Raymond Burr Vineyards
2010 Dry Creek Valley Quartet Bordeaux Blend
California: Dry Creek Valley
Raymond Burr was clearly a romantic and today’s Raymond Burr Vineyards 2010 Dry Creek Valley Quartet Bordeaux Blend was made for romance.
This wine is honest, powerful and very elegant. Flavors are bold and forward, but not at all muscular or overpowering. Flavors and aromas are all in wondrous balance and the finish is elegant and seemingly endless.
If you love great Bordeaux-style blends, you will love this very special blend from the very special Raymond Burr Vineyards winery. We offer you this fantastic wine with our most hearty recommendation.
Deep scarlet at its core, near perfectly diffuse from core to edge, with just a hint of lightening at the rim.
Concentrated, braised dark fruit of black currant, plum, and blackberry laid overtop sweet tobacco, espresso bean, anise, black pepper, and a touch of eucalyptus.
Fulfills the promise of the nose, with deep flavors of braised black cherry and plum, cedar cigar box, fresh berry bramble, rosemary, and sage.
Refined and well balanced, the finish is quite possibly the most enjoyable aspect of this wine. Wonderfully long and elegant, with the dark fruit slowly trailing off and leaving a slight pucker at the back of the palate.
Moroccan lamb meatballs served with lentils, couscous, and fresh mint.
What the Winery Says
This Bordeaux-style blend marks the 21st year of winemaking from the vines Raymond Burr planted in 1986. Crafted by our winemaker, Phyllis Zouzounis, this wine carries to fruition all the promise Mr. Burr envisioned as he gazed down into Dry Creek Valley. Cabernet Sauvignon, Cabernet Franc, Petit Verdot, and Malbec come together in a harmony of pleasurable richness.
- Phyllis Zouzounis
- Dry Creek Valley, Sonoma County, California
- Varietal Composition
- 53% Cabernet Sauvignon, 32% Malbec, 9% Cabernet Franc, 6% Petite Verdot
- 22 months in American oak
- Cases Produced
- Less than 350
About the Winery
Raymond Burr and Robert Benevides had met, as professional actors, in the middle 1950s on the television program which was to make a legend of Burr, “Perry Mason.” Motivated in the beginning by friendship, the Burr/Benevides relationship was bolstered and advanced by their individual interest in, and knowledge of, the cultivation and hybridization of orchids. In the next several years this shared hobby began to grow until the obvious resolution was to make it a commercial venture. And so, Sea God Nurseries was born, becoming in the 20-odd years of its life an international presence with ranges in Fiji, Hawaii, the Azores Islands and in Southern California.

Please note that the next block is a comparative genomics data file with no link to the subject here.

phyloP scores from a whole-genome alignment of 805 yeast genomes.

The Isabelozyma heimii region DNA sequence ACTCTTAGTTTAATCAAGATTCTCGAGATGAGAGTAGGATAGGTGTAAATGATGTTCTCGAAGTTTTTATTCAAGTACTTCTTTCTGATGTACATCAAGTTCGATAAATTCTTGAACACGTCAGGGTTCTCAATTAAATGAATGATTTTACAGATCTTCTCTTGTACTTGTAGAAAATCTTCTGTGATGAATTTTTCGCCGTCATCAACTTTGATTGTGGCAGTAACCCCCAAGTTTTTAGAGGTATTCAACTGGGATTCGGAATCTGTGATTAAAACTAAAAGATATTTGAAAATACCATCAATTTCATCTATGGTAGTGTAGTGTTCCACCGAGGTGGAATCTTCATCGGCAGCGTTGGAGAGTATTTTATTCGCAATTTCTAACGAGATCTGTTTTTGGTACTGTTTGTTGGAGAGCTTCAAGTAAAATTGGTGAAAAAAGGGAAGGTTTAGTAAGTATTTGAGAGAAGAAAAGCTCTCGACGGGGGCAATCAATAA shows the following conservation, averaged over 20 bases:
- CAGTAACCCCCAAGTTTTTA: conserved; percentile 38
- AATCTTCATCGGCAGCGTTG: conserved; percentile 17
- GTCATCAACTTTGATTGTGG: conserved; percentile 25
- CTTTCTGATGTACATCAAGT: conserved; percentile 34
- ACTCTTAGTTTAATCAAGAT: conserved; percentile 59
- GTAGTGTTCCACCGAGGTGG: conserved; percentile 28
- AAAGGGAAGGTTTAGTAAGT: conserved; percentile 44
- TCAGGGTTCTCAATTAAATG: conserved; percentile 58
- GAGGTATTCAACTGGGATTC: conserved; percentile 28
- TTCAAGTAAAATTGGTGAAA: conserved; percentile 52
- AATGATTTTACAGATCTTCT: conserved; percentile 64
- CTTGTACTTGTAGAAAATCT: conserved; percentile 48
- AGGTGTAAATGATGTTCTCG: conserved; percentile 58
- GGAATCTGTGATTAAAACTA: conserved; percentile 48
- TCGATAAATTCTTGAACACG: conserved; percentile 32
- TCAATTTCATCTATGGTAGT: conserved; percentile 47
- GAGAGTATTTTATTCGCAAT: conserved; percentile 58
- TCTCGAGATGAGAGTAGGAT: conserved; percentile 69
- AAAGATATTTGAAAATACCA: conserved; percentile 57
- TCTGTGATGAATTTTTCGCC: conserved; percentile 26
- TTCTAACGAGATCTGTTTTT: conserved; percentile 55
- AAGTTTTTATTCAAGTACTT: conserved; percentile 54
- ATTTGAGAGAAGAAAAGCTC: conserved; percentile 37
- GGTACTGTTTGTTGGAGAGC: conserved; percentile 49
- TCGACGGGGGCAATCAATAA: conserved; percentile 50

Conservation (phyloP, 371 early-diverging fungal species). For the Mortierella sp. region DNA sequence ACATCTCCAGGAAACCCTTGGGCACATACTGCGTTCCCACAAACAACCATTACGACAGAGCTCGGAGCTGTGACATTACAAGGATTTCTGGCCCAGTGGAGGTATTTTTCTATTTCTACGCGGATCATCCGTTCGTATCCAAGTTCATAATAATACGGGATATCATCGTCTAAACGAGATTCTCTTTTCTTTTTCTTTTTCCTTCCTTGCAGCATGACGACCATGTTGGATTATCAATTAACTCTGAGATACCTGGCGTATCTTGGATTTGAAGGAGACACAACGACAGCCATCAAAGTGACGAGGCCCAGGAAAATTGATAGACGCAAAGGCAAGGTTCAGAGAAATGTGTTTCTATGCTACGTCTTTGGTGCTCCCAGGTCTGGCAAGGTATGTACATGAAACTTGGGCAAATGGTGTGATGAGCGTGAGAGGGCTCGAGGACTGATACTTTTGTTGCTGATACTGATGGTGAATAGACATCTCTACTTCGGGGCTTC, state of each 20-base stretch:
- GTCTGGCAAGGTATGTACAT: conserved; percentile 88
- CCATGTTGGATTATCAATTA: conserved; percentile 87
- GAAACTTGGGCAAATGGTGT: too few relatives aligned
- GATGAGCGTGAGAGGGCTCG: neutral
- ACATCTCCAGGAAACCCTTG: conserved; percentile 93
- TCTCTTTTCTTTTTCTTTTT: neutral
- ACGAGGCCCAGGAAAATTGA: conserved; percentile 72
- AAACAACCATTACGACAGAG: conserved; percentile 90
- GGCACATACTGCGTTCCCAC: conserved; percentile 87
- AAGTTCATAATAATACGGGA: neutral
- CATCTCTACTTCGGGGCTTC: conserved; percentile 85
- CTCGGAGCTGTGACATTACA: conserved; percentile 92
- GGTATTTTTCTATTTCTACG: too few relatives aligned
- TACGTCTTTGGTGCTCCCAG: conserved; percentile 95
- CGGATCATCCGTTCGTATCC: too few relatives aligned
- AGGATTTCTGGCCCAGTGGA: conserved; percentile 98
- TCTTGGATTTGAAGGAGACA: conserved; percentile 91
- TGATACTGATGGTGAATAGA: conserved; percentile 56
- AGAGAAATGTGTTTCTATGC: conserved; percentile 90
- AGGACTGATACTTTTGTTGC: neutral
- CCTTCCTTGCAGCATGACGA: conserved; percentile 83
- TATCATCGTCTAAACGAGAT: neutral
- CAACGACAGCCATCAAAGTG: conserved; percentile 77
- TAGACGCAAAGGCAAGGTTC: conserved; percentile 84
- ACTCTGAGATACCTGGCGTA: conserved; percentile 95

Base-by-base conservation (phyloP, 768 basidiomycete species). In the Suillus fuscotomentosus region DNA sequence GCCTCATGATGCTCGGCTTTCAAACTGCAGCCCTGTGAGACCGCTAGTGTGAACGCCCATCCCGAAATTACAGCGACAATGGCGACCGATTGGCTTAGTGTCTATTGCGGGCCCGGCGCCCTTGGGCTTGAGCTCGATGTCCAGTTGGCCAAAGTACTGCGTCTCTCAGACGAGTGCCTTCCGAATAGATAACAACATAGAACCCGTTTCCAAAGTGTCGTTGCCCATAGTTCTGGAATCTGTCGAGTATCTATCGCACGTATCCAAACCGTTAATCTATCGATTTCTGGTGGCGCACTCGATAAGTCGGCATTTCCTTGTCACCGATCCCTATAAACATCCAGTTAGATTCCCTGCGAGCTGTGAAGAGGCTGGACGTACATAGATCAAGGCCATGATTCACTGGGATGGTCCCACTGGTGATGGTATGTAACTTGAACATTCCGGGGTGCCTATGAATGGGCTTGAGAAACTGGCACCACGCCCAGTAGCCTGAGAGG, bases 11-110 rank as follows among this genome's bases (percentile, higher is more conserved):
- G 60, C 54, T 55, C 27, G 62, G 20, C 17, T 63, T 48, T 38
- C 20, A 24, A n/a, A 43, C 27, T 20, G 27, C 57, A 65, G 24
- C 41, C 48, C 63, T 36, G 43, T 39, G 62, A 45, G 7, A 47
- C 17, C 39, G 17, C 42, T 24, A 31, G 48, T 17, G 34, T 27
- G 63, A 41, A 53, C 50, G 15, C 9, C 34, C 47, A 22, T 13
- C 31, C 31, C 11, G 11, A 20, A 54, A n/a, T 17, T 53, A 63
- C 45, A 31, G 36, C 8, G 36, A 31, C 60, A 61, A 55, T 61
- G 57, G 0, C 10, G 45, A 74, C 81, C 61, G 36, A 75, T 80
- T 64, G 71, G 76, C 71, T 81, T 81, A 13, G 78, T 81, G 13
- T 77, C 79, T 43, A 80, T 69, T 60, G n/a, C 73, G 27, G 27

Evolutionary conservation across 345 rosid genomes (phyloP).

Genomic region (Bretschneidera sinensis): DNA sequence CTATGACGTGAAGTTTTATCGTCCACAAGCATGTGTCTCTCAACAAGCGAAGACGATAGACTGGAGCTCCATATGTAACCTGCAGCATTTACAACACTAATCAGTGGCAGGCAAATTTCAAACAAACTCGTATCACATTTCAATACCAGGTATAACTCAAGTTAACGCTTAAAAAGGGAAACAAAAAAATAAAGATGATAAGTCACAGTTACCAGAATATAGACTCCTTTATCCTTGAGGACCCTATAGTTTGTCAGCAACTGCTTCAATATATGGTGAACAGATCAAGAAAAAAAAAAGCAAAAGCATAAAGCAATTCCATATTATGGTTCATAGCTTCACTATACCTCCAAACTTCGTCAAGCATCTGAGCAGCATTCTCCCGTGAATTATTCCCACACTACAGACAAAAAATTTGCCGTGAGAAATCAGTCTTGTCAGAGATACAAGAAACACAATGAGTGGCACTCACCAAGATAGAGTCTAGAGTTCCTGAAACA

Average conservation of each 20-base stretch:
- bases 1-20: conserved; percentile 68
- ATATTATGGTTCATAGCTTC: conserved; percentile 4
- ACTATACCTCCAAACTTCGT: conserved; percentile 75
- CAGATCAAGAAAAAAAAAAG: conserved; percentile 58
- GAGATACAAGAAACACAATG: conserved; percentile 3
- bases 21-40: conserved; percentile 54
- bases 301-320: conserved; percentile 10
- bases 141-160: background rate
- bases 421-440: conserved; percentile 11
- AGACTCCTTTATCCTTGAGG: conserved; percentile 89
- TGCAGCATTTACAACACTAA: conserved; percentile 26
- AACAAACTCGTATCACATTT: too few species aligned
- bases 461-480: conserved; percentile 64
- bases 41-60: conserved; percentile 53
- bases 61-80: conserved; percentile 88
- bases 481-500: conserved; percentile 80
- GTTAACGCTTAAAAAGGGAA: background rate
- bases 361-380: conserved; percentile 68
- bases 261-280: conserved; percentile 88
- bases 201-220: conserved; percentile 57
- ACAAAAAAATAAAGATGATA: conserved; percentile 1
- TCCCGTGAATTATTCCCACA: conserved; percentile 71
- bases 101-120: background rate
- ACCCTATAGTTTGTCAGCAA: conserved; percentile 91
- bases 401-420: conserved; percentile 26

Simultaneously, Benevides had become Executive in Charge of Production on Mr. Burr’s very successful television series “Ironside” and together they managed an island in Fiji they had bought, where they raised copra and cattle.
In 1976 Benevides, on the advice of his father, had purchased an eminently desirable farm in the Dry Creek Valley and in the following months, as the nine-year “Ironside” drew to a close, Burr and Benevides traveled in northern California, the scene of both their young lives (Burr was raised in Vallejo, Benevides on the Peninsula, both attended school in Berkeley). Benevides took Burr to see his property in Sonoma County.
Around this time, the Dry Creek Valley was in transition; having for a long while produced hops, and then prunes, the area was just beginning to be recognized as the prime terrain for grape-growing that it now is. By 1980 the Burr/Benevides partnership had moved their orchid nurseries to the valley and work on the manzanita covered benchlands began…the clearing, the tilling, the sterilization; the wells dug, the drip-systems installed, the Roman drains, the French drains, the trellises built, the wires strung…all while the two men were actively engaged in the Viacom presentation of the new adventures of “Perry Mason” which over a period of five years was filmed in Denver, Colorado, Paris, France and Toronto, Canada!
The grapes were planted in 1986: Cabernet Sauvignon, Cabernet Franc, Chardonnay, and, for the proprietors, a small section of Port–the bareroot stock imported from Portugal. (The Port, originally intended for family and friends, has somehow found its way onto the Cartes du Vin of a couple of upscale San Francisco restaurants, and in 1996 took Double Gold at the wine fair there.)